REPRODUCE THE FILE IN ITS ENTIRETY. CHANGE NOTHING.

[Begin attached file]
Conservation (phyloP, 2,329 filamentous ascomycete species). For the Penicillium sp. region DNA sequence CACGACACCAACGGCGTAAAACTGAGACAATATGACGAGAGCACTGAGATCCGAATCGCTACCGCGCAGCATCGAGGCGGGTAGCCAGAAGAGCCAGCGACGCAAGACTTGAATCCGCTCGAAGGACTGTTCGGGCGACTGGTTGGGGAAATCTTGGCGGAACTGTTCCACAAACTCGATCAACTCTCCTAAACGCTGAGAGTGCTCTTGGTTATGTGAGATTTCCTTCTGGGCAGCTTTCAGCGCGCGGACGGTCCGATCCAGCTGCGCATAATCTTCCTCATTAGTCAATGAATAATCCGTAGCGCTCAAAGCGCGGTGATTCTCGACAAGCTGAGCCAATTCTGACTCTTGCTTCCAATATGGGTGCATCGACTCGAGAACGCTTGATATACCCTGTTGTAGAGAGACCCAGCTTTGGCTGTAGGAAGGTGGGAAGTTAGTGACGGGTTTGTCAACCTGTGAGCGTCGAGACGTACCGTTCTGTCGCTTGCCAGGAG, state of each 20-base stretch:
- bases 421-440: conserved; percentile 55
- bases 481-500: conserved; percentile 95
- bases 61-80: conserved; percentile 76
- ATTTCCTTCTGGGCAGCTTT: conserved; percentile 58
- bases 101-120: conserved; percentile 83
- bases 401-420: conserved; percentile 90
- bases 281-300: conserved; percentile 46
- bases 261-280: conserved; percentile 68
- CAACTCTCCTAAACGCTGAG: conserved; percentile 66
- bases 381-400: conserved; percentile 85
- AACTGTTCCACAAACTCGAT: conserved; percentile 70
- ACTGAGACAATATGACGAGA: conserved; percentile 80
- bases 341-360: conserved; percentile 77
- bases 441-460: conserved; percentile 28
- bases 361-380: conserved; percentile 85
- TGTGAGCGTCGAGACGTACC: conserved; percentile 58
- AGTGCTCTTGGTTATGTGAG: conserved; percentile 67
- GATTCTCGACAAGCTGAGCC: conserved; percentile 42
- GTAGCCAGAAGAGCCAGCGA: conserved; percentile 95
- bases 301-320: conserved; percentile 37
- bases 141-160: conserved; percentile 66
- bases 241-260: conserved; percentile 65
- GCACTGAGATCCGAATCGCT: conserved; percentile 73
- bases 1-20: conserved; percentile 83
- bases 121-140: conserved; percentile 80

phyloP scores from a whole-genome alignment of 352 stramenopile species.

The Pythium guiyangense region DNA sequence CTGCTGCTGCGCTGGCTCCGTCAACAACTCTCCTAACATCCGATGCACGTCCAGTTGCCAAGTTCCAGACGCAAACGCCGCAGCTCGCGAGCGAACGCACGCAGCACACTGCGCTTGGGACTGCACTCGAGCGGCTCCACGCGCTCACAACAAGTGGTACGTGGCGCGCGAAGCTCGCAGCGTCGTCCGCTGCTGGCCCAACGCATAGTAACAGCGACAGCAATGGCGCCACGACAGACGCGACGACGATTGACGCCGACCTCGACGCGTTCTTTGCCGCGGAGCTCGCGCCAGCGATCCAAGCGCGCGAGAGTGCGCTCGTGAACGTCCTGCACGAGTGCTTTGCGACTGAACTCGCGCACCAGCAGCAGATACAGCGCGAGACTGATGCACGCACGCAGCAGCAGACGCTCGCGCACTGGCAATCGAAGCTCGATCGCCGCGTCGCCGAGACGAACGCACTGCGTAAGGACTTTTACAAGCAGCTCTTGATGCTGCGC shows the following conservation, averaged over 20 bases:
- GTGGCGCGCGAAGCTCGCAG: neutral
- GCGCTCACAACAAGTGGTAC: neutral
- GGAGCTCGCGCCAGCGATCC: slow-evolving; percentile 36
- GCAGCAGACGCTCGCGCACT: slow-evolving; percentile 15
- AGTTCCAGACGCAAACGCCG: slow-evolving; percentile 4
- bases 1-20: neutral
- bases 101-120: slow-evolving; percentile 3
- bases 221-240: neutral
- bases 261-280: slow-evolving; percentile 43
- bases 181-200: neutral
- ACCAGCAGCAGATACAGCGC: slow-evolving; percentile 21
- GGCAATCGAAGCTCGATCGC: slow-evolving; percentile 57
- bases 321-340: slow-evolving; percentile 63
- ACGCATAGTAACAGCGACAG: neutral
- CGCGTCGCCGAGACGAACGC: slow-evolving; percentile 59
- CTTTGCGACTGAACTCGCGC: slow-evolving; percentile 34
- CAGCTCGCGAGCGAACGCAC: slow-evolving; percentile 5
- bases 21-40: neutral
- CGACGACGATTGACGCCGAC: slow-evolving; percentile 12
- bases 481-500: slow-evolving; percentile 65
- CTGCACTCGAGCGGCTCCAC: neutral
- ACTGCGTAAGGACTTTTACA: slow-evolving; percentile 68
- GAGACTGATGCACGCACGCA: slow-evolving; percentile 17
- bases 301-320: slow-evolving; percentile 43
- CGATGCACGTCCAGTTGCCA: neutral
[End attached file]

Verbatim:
Conservation (phyloP, 2,329 filamentous ascomycete species). For the Penicillium sp. region DNA sequence CACGACACCAACGGCGTAAAACTGAGACAATATGACGAGAGCACTGAGATCCGAATCGCTACCGCGCAGCATCGAGGCGGGTAGCCAGAAGAGCCAGCGACGCAAGACTTGAATCCGCTCGAAGGACTGTTCGGGCGACTGGTTGGGGAAATCTTGGCGGAACTGTTCCACAAACTCGATCAACTCTCCTAAACGCTGAGAGTGCTCTTGGTTATGTGAGATTTCCTTCTGGGCAGCTTTCAGCGCGCGGACGGTCCGATCCAGCTGCGCATAATCTTCCTCATTAGTCAATGAATAATCCGTAGCGCTCAAAGCGCGGTGATTCTCGACAAGCTGAGCCAATTCTGACTCTTGCTTCCAATATGGGTGCATCGACTCGAGAACGCTTGATATACCCTGTTGTAGAGAGACCCAGCTTTGGCTGTAGGAAGGTGGGAAGTTAGTGACGGGTTTGTCAACCTGTGAGCGTCGAGACGTACCGTTCTGTCGCTTGCCAGGAG, state of each 20-base stretch:
- bases 421-440: conserved; percentile 55
- bases 481-500: conserved; percentile 95
- bases 61-80: conserved; percentile 76
- ATTTCCTTCTGGGCAGCTTT: conserved; percentile 58
- bases 101-120: conserved; percentile 83
- bases 401-420: conserved; percentile 90
- bases 281-300: conserved; percentile 46
- bases 261-280: conserved; percentile 68
- CAACTCTCCTAAACGCTGAG: conserved; percentile 66
- bases 381-400: conserved; percentile 85
- AACTGTTCCACAAACTCGAT: conserved; percentile 70
- ACTGAGACAATATGACGAGA: conserved; percentile 80
- bases 341-360: conserved; percentile 77
- bases 441-460: conserved; percentile 28
- bases 361-380: conserved; percentile 85
- TGTGAGCGTCGAGACGTACC: conserved; percentile 58
- AGTGCTCTTGGTTATGTGAG: conserved; percentile 67
- GATTCTCGACAAGCTGAGCC: conserved; percentile 42
- GTAGCCAGAAGAGCCAGCGA: conserved; percentile 95
- bases 301-320: conserved; percentile 37
- bases 141-160: conserved; percentile 66
- bases 241-260: conserved; percentile 65
- GCACTGAGATCCGAATCGCT: conserved; percentile 73
- bases 1-20: conserved; percentile 83
- bases 121-140: conserved; percentile 80

phyloP scores from a whole-genome alignment of 352 stramenopile species.

The Pythium guiyangense region DNA sequence CTGCTGCTGCGCTGGCTCCGTCAACAACTCTCCTAACATCCGATGCACGTCCAGTTGCCAAGTTCCAGACGCAAACGCCGCAGCTCGCGAGCGAACGCACGCAGCACACTGCGCTTGGGACTGCACTCGAGCGGCTCCACGCGCTCACAACAAGTGGTACGTGGCGCGCGAAGCTCGCAGCGTCGTCCGCTGCTGGCCCAACGCATAGTAACAGCGACAGCAATGGCGCCACGACAGACGCGACGACGATTGACGCCGACCTCGACGCGTTCTTTGCCGCGGAGCTCGCGCCAGCGATCCAAGCGCGCGAGAGTGCGCTCGTGAACGTCCTGCACGAGTGCTTTGCGACTGAACTCGCGCACCAGCAGCAGATACAGCGCGAGACTGATGCACGCACGCAGCAGCAGACGCTCGCGCACTGGCAATCGAAGCTCGATCGCCGCGTCGCCGAGACGAACGCACTGCGTAAGGACTTTTACAAGCAGCTCTTGATGCTGCGC shows the following conservation, averaged over 20 bases:
- GTGGCGCGCGAAGCTCGCAG: neutral
- GCGCTCACAACAAGTGGTAC: neutral
- GGAGCTCGCGCCAGCGATCC: slow-evolving; percentile 36
- GCAGCAGACGCTCGCGCACT: slow-evolving; percentile 15
- AGTTCCAGACGCAAACGCCG: slow-evolving; percentile 4
- bases 1-20: neutral
- bases 101-120: slow-evolving; percentile 3
- bases 221-240: neutral
- bases 261-280: slow-evolving; percentile 43
- bases 181-200: neutral
- ACCAGCAGCAGATACAGCGC: slow-evolving; percentile 21
- GGCAATCGAAGCTCGATCGC: slow-evolving; percentile 57
- bases 321-340: slow-evolving; percentile 63
- ACGCATAGTAACAGCGACAG: neutral
- CGCGTCGCCGAGACGAACGC: slow-evolving; percentile 59
- CTTTGCGACTGAACTCGCGC: slow-evolving; percentile 34
- CAGCTCGCGAGCGAACGCAC: slow-evolving; percentile 5
- bases 21-40: neutral
- CGACGACGATTGACGCCGAC: slow-evolving; percentile 12
- bases 481-500: slow-evolving; percentile 65
- CTGCACTCGAGCGGCTCCAC: neutral
- ACTGCGTAAGGACTTTTACA: slow-evolving; percentile 68
- GAGACTGATGCACGCACGCA: slow-evolving; percentile 17
- bases 301-320: slow-evolving; percentile 43
- CGATGCACGTCCAGTTGCCA: neutral